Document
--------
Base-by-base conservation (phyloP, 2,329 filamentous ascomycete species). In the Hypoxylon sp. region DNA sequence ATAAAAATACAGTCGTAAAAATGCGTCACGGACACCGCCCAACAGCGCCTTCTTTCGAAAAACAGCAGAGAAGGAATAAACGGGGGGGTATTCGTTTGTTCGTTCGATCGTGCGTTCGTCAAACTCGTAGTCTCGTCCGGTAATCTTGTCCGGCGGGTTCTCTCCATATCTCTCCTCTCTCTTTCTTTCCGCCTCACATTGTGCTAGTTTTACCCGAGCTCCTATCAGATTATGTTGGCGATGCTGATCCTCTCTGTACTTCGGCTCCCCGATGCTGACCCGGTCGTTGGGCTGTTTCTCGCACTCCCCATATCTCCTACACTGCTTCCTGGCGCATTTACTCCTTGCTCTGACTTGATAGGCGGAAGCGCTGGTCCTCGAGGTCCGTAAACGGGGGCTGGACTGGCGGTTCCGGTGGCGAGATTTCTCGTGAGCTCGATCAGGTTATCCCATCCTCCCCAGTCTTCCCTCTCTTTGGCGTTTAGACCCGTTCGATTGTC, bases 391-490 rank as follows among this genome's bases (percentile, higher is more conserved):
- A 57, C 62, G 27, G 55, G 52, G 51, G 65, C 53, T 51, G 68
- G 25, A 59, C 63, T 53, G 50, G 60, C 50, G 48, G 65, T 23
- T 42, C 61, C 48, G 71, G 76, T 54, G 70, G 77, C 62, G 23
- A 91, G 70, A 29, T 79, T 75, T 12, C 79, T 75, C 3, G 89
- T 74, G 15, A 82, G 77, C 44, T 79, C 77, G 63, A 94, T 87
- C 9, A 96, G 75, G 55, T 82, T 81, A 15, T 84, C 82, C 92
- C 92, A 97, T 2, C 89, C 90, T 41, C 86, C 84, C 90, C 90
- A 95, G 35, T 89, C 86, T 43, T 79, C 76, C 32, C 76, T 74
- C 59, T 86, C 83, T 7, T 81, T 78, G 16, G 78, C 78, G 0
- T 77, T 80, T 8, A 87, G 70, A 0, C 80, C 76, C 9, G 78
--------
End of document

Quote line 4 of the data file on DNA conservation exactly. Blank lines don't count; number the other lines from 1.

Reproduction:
- T 42, C 61, C 48, G 71, G 76, T 54, G 70, G 77, C 62, G 23